Advocating for animals is hard work. Being the voice for the voiceless will sometimes make you a target of the slings and arrows of those who think it best to leave “well enough” alone. But thanks to your continued support, we are energized every day to do the right thing.
You’ve seen Charleston Animal Society in the news lately involving the carriage horse issue downtown and we want to be sure you understand our position clearly.
What We are Asking For:
• We believe the public deserves an independent, scientific, peer-reviewed, prospective study of the horses and mules that live and work in Charleston.
• A major university that has equine expertise and does not have ties to the carriage industry would conduct this study. (The study would then be reviewed by other academic experts to review the research methods and conclusions.) Here are details on the study.
• The independent study would provide unbiased and objective answers to questions that we receive year-round from residents, tourists and experienced horse owners, who worry about these animals.
• The point of the study is to clarify with independent research, what is the most humane working environment for horses and mules in Charleston.
• The research would address questions involving heat, load, congestion and other stressors, including how they relate to each other.
• Charleston Animal Society is not opposed to working animals and has not called for a ban of the carriage industry.
• The carriage industry has been the focus of controversy for decades.
• In 2006, we participated on a committee that helped draft the current city ordinance regarding the humane treatment of horses.
• Two years ago, we made a review of the industry and found that many parts of the city ordinance were not being followed. One example is that horse carriages are to be weighed before each trip (to make sure a horse is not pulling too much) and this is not being done.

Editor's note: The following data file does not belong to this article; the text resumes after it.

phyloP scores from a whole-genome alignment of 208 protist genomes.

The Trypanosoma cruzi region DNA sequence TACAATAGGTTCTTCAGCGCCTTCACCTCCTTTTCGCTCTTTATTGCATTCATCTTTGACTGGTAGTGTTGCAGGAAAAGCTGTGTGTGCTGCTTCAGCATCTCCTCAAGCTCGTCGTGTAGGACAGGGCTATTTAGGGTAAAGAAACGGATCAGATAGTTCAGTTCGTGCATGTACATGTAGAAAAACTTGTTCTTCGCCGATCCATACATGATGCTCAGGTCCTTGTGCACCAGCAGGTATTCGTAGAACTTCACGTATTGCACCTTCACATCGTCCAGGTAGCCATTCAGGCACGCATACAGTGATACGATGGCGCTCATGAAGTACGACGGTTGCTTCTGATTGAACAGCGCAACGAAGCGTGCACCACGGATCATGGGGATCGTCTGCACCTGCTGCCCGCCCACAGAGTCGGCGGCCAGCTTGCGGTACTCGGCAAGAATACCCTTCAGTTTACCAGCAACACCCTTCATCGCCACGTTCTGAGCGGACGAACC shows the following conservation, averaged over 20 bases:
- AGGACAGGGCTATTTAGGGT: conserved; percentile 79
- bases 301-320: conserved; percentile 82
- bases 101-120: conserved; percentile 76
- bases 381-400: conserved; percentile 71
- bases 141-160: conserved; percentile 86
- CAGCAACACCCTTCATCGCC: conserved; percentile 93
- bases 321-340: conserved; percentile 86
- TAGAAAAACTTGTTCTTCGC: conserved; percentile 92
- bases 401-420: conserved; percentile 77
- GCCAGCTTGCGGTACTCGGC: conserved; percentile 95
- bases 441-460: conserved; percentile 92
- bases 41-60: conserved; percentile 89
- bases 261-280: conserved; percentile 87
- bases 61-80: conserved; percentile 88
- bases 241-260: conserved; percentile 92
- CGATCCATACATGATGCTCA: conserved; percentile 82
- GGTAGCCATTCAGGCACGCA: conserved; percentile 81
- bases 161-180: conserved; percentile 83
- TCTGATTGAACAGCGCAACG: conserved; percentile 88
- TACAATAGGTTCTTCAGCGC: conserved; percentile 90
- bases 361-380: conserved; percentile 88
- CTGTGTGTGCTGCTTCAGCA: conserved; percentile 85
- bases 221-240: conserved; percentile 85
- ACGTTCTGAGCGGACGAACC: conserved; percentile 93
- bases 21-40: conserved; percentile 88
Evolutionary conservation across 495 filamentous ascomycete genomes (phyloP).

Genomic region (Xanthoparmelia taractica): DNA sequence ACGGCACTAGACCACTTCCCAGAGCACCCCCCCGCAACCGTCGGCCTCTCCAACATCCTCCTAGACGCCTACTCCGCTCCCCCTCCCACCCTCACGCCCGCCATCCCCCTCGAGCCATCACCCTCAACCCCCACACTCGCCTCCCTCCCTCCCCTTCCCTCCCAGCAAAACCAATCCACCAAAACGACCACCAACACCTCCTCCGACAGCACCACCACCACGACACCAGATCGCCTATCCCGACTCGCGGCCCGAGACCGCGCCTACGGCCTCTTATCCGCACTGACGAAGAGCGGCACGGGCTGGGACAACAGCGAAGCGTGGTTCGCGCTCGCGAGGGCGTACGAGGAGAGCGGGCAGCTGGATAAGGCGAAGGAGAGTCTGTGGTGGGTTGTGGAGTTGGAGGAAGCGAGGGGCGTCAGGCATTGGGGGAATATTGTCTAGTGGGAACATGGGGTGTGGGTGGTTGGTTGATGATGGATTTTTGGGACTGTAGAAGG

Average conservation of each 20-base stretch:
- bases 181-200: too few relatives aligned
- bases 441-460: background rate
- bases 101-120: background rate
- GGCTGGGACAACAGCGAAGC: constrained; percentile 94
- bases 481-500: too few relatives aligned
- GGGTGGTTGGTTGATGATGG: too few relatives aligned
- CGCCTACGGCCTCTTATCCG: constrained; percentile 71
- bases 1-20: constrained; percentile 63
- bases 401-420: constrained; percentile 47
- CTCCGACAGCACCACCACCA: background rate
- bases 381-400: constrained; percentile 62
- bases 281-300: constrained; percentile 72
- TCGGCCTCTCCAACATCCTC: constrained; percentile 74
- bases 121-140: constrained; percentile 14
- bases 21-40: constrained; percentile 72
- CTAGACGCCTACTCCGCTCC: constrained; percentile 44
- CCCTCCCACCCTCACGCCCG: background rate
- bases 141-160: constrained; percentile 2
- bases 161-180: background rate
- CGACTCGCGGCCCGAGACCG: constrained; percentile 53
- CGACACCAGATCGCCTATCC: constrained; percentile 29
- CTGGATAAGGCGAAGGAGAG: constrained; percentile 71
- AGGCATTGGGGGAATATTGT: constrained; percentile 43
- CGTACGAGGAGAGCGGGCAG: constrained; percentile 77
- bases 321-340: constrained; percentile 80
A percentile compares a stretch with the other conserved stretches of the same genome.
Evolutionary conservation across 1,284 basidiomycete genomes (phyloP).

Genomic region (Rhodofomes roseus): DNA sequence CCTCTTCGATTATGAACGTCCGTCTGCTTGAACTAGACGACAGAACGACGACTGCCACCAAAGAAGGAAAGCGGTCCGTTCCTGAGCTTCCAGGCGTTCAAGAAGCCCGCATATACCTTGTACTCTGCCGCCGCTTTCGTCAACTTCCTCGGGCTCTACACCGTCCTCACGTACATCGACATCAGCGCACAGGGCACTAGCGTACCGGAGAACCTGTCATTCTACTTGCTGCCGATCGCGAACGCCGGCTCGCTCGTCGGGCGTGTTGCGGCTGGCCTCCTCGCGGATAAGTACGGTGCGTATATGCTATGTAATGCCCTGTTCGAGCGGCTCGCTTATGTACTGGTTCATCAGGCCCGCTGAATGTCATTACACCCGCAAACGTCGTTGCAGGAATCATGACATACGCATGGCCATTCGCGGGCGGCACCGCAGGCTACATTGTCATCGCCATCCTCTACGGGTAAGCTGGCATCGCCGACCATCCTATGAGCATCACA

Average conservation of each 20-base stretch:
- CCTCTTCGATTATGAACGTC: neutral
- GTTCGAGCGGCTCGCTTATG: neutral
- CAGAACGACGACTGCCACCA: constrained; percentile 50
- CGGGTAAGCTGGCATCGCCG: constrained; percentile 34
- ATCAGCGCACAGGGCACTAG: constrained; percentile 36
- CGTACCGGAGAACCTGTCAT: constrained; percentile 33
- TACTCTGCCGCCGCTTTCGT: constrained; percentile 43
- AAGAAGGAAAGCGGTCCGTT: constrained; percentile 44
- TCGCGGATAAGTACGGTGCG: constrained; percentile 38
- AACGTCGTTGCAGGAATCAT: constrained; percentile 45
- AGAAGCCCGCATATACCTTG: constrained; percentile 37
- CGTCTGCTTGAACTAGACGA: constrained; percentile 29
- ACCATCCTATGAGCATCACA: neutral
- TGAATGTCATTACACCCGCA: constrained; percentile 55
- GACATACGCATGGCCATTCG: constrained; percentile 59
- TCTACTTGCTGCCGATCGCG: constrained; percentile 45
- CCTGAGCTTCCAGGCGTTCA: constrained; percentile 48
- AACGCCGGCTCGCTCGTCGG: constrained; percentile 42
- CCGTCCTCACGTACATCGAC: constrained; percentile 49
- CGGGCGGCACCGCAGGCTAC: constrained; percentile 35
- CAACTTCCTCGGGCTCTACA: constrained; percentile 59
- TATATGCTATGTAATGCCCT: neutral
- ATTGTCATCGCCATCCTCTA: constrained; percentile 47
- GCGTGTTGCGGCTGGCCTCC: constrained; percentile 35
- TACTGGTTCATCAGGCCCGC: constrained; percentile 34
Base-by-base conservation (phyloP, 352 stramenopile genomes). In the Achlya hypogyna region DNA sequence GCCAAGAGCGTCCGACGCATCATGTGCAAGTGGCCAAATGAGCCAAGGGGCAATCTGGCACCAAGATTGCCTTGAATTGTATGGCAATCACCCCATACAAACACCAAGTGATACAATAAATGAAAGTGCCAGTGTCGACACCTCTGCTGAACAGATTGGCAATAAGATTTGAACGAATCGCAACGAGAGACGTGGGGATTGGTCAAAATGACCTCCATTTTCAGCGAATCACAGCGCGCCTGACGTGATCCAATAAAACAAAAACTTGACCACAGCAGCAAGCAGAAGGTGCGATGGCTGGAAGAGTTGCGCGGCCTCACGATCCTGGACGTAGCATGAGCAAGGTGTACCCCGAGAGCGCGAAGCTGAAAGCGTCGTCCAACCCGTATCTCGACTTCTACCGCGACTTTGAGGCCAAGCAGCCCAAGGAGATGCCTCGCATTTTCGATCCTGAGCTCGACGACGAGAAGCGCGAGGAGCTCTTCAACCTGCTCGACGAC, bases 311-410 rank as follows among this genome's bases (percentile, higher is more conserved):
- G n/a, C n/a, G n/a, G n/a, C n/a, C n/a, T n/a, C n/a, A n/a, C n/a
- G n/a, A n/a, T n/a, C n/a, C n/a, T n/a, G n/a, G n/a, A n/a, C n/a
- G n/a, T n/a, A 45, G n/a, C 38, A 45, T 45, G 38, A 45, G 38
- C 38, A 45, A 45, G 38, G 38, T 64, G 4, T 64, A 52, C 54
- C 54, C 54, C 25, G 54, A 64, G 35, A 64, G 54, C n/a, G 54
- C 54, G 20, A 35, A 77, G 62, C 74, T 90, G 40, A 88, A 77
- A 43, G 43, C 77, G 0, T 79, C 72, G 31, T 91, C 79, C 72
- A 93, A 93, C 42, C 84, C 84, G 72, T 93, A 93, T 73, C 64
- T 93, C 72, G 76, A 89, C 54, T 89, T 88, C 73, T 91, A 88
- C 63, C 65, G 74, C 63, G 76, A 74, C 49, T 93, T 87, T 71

• We were also concerned because the thermometer that takes the official temperature that decides when horses come off the street is four stories in the air (on top of the Doubletree Hotel). We believe it should be at ground-level, where the horses work.
• Cities across America require only one max heat reading to pull horses off the street, yet Charleston requires four max heat readings spaced 15 minutes apart to pull equines. We believe one reading is sufficient.
• For these reasons and more, we believe the current system allowing carriage tours is not humane and we called for an independent study to get answers on what would make the system safe and humane.
• This weekend, the carriage industry said while they now back the idea of the study, they will not allow their animals to participate. But clearly, a study cannot be completed without studying the horses and mules that live and work here.
• Before last week’s incident involving the collapsed horse “Big John,” Charleston Animal Society had reached out to industry leaders to meet about the study, but was turned down. We still remain hopeful that a meaningful dialogue can begin on making the study happen.
Thank you for taking the time to stay informed on this important issue. The bottom line is these working animals deserve our attention to ensure they work in a safe and humane environment. When you are sharing your opinion of the carriage industry, please do so with respect for all individuals, regardless of their position on the issue. For more information, please visit www.CharlestonAnimalSociety.org/humane-carriage-tours